Equal pay is not an issue which comes up every day for HR practitioners.
When it does, however, it has the potential to cause more substantial
ramifications for an employer than almost any other claims. This is because
such claims can quite often attack the very basis of an employer’s remuneration
structure. It is therefore an issue of which employers ought to have a good
understanding, in order to have alarm bells set ringing when situations occur
which might give rise to such a claim.
The legal background
The Equal Pay Act 1970 applies to all contractual terms under which a person
is employed, whether or not those terms are concerned directly with pay.
Therefore, although most equal pay claims will relate to "pay" –
including salary, commission, contractual bonus payments and access to
occupational pension schemes – tribunals can hear non-pay claims such as access
to sport or social facilities or guaranteed overtime working. The issue over
which there is a dispute as to equality must, however, be part of the
claimant’s and the comparator’s contract of employment.
In essence, the Equal Pay Act 1970 – and, separately, what is now article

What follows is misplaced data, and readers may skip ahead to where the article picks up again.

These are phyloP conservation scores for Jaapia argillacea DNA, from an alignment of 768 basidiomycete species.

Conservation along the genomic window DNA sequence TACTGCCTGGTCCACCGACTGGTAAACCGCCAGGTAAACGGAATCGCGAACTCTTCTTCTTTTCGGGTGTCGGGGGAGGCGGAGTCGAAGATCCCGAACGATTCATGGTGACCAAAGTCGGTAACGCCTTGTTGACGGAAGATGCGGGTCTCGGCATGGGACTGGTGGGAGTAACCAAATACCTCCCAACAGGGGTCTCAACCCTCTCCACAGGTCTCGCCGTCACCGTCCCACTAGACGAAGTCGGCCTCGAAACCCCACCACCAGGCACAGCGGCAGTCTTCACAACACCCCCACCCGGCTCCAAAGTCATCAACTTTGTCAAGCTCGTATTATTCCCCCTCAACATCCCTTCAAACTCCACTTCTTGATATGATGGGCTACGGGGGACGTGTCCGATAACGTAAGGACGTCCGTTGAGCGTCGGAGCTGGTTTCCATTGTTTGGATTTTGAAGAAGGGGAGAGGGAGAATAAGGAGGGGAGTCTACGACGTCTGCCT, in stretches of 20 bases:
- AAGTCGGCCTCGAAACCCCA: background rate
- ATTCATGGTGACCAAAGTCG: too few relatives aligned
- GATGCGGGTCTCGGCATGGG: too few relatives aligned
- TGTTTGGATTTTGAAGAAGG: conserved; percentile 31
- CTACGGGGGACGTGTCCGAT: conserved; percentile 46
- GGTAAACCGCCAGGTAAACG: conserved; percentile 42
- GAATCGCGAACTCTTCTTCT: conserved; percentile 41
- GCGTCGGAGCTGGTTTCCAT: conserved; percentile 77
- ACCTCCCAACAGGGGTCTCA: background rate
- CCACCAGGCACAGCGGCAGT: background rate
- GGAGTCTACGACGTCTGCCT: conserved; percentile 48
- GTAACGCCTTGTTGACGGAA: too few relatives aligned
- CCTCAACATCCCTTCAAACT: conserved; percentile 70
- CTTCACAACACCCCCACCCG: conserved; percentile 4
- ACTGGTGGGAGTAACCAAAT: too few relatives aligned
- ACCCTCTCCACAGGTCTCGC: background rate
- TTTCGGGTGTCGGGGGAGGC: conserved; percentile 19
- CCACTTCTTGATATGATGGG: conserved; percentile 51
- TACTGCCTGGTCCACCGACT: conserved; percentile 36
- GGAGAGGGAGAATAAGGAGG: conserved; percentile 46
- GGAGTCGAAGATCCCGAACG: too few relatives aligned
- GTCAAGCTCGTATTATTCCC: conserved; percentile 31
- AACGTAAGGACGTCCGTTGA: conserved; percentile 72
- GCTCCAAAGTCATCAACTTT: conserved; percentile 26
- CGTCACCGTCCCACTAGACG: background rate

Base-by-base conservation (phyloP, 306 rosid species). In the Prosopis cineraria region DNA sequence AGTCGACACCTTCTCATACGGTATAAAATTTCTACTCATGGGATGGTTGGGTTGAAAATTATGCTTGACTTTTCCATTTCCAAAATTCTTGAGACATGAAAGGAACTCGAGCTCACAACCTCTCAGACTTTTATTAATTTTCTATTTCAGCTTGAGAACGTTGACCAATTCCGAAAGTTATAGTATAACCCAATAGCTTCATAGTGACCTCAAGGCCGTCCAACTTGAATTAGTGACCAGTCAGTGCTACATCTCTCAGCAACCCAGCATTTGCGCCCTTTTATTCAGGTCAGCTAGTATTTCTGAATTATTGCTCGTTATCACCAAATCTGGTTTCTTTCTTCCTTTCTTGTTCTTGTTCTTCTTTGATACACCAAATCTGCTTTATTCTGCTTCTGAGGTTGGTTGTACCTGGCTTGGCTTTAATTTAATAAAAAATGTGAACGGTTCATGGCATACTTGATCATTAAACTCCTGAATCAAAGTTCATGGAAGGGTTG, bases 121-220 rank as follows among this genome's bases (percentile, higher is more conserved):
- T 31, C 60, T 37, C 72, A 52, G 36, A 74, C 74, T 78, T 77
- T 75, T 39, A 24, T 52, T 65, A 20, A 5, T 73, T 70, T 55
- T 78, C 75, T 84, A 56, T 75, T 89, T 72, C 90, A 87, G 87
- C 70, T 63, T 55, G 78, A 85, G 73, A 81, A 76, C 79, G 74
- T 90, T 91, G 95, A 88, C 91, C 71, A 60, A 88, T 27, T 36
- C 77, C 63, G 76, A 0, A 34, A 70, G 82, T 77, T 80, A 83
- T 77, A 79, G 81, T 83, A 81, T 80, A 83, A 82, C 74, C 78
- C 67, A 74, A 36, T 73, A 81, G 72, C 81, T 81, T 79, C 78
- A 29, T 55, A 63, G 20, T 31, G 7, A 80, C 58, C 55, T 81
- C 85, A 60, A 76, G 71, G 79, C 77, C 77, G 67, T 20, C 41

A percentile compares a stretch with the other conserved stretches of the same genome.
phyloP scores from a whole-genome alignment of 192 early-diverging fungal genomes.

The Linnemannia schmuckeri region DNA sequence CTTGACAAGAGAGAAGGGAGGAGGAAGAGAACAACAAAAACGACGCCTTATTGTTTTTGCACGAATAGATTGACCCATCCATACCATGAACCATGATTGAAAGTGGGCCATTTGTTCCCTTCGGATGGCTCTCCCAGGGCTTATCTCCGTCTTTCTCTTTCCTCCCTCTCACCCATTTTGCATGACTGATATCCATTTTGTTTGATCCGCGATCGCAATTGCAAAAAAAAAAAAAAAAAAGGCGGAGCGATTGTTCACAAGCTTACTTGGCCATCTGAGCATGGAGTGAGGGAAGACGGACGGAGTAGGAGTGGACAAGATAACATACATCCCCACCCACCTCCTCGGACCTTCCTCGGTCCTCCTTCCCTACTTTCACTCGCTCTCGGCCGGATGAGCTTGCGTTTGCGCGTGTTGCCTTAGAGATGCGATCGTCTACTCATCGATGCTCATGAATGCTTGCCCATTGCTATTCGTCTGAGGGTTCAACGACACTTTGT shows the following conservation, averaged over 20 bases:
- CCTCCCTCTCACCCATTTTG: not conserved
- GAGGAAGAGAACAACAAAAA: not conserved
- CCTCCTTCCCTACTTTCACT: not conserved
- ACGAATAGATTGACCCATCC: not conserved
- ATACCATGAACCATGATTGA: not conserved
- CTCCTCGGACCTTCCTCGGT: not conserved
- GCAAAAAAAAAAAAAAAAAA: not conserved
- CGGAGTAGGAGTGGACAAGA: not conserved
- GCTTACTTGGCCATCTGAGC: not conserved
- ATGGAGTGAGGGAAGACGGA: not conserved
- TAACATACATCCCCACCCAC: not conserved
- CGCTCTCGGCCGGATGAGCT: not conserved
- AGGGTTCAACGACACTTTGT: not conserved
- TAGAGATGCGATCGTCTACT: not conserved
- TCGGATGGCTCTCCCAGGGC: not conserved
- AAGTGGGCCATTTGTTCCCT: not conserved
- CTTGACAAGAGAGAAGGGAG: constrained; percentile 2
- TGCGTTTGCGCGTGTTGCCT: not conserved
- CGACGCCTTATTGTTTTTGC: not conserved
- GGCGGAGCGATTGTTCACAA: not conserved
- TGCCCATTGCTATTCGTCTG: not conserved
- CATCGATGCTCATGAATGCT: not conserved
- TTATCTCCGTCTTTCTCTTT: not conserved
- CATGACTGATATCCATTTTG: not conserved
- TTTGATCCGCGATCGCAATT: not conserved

141 of the Treaty of Rome – give the right to both sexes to receive the same
pay for the same work. The Act covers three scenarios: like work, equivalent
work, and work of equal value.
The Act incorporates an "equality clause" into every contract of
employment so that if any term of, say, a woman’s contract is or becomes less
favourable than a similar term in a contract under which a man is employed,
that term in the woman’s contract is modified to become as favourable as the
corresponding term in the man’s.
Even if a woman does not receive the same pay for like work, equivalent work
or work of equal value, an employer may still escape legal liability if it can
show that it has been able to establish the statutory defence: namely that the
difference in pay is genuinely due to a material factor which is not the
difference of sex. Recent cases have established that to rely on the defence,
the employer simply has to demonstrate that the difference in pay is not
gender-based; it does not need to go on to demonstrate in any way that the
difference in pay is objectively justified as being fair.
The comparator used must be of the opposite sex and cannot be hypothetical.
Although usually current colleagues are used, the comparator may also be a
predecessor or successor to the claimant in certain circumstances. In some
cases, comparators can be adopted from different geographical establishments to
the claimant provided the comparator is employed on common terms and conditions
as the claimant. Clearly, geographical weightings may fall into the category of
genuine material factor defence.
The law therefore encourages employers to keep monitoring their remuneration
systems to ensure there is no breach of this duty to provide equal pay in the
above circumstances. Tribunal claims based on this issue can be protracted and
costly. It is also worth bearing in mind that an employer will come under great
pressure to disclose a lot of confidential information in the course of
defending such proceedings, again giving an employer a great incentive to